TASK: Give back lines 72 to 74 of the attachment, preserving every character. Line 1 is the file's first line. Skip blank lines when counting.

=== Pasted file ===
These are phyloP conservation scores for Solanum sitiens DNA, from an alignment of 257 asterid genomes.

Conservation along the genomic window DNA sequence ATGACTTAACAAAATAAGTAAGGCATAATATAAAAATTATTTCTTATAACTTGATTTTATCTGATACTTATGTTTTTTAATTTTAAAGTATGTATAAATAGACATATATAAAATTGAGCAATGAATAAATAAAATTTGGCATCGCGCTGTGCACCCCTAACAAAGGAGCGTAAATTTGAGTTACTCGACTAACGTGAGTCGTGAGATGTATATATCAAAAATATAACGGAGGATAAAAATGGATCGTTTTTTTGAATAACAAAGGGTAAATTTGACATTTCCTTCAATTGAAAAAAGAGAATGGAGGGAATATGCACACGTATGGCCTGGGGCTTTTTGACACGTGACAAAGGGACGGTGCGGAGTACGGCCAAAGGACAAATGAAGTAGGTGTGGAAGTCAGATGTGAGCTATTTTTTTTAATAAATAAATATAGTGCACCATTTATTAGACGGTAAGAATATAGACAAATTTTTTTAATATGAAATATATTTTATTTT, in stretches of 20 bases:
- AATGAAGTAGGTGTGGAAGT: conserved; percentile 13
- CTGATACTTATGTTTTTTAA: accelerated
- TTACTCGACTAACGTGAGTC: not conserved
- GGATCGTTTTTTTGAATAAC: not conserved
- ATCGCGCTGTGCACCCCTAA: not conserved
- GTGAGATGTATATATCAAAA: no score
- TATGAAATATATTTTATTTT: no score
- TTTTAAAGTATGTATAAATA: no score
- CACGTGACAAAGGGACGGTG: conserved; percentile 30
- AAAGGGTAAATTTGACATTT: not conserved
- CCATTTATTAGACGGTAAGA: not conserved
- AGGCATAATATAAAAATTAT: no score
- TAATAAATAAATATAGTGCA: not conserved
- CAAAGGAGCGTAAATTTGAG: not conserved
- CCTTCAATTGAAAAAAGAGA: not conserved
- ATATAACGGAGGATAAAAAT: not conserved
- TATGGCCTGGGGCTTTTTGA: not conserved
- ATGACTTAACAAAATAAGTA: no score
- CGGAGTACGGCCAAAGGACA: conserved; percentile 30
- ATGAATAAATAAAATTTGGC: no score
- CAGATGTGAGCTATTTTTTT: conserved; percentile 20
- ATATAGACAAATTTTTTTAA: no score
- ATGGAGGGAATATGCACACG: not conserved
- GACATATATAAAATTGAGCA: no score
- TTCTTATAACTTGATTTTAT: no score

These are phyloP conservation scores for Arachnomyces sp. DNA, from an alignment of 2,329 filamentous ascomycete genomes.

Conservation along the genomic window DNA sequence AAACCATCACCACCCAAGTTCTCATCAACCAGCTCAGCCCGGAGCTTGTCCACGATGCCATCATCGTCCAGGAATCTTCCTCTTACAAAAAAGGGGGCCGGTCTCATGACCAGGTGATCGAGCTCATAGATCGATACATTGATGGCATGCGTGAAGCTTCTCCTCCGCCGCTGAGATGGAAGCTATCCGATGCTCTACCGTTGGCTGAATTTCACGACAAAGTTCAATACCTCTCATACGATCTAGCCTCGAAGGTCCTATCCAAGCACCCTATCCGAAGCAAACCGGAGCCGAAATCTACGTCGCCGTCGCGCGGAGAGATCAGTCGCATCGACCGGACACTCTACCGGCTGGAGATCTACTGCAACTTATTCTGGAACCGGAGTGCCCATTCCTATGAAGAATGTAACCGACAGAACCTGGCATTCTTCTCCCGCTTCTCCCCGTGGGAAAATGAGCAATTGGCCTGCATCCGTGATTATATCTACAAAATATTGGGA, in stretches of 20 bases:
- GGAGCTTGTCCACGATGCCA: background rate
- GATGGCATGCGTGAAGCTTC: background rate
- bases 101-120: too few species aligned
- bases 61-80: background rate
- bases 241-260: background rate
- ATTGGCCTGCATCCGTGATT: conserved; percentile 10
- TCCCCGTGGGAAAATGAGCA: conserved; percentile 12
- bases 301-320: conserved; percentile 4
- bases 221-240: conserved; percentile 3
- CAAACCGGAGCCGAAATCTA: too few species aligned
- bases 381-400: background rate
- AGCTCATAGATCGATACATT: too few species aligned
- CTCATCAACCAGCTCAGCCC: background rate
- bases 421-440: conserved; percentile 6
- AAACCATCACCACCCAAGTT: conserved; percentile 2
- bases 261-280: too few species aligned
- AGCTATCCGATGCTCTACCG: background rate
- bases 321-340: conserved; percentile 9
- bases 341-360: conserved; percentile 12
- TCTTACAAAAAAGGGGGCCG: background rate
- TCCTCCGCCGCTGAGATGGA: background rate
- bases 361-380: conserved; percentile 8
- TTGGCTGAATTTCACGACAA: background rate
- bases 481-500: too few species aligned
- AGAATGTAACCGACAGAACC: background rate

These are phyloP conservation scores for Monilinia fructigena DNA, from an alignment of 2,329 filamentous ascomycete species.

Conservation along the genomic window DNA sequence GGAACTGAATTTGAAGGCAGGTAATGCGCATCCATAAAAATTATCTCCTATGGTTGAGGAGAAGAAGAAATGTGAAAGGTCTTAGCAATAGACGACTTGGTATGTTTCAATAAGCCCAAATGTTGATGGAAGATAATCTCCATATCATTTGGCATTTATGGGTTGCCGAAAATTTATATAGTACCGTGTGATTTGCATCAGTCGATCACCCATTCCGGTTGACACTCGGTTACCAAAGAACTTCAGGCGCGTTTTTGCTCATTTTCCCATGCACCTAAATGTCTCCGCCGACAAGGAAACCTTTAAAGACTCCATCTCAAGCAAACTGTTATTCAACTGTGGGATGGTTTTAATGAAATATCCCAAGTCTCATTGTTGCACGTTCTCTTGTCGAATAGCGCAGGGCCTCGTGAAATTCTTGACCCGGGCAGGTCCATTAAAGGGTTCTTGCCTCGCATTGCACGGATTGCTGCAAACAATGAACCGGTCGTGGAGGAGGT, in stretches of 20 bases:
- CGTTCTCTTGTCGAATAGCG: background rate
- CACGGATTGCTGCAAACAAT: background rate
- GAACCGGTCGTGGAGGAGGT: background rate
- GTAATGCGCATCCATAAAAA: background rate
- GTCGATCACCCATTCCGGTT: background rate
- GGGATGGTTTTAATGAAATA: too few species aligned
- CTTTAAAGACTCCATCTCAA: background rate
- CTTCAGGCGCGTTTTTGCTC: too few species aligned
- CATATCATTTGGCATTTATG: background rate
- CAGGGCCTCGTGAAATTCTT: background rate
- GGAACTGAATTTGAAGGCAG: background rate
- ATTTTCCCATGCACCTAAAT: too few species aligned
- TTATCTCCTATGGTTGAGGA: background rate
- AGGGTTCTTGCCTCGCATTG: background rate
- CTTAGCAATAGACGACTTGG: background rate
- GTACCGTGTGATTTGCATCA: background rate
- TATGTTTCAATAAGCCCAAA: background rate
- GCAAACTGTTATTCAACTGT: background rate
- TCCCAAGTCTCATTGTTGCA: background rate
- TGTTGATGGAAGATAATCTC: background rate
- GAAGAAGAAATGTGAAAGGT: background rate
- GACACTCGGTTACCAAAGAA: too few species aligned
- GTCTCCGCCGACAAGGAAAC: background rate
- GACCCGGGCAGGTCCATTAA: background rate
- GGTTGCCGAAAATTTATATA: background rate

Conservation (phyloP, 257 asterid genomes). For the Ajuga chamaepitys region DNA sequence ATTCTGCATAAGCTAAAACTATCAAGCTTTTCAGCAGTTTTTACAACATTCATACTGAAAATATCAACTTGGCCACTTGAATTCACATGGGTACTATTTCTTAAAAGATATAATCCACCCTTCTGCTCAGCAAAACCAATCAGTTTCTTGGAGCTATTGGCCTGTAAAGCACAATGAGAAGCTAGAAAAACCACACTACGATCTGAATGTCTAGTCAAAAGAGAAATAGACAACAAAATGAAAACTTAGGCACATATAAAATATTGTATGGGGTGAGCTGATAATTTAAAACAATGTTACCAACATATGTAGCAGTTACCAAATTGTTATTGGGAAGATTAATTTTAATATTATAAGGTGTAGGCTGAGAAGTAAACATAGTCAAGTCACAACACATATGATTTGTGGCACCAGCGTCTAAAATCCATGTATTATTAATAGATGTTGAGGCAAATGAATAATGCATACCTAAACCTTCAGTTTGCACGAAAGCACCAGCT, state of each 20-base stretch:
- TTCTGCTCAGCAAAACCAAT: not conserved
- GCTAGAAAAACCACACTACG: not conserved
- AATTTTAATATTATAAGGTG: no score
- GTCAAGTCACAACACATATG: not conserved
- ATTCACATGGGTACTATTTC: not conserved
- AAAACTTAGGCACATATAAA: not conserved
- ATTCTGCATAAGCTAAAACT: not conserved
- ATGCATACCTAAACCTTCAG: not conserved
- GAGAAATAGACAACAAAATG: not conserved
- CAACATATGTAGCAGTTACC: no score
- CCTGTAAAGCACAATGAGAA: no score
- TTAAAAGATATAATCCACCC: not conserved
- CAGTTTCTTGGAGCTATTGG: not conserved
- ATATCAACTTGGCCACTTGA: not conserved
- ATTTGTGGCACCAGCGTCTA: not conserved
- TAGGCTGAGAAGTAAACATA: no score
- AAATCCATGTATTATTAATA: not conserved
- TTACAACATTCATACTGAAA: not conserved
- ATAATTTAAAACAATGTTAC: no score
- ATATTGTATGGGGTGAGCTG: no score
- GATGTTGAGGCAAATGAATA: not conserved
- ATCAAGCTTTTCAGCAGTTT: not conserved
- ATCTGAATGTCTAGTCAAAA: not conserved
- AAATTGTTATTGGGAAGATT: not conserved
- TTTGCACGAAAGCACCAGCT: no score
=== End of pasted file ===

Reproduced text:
- GTACCGTGTGATTTGCATCA: background rate
- TATGTTTCAATAAGCCCAAA: background rate
- GCAAACTGTTATTCAACTGT: background rate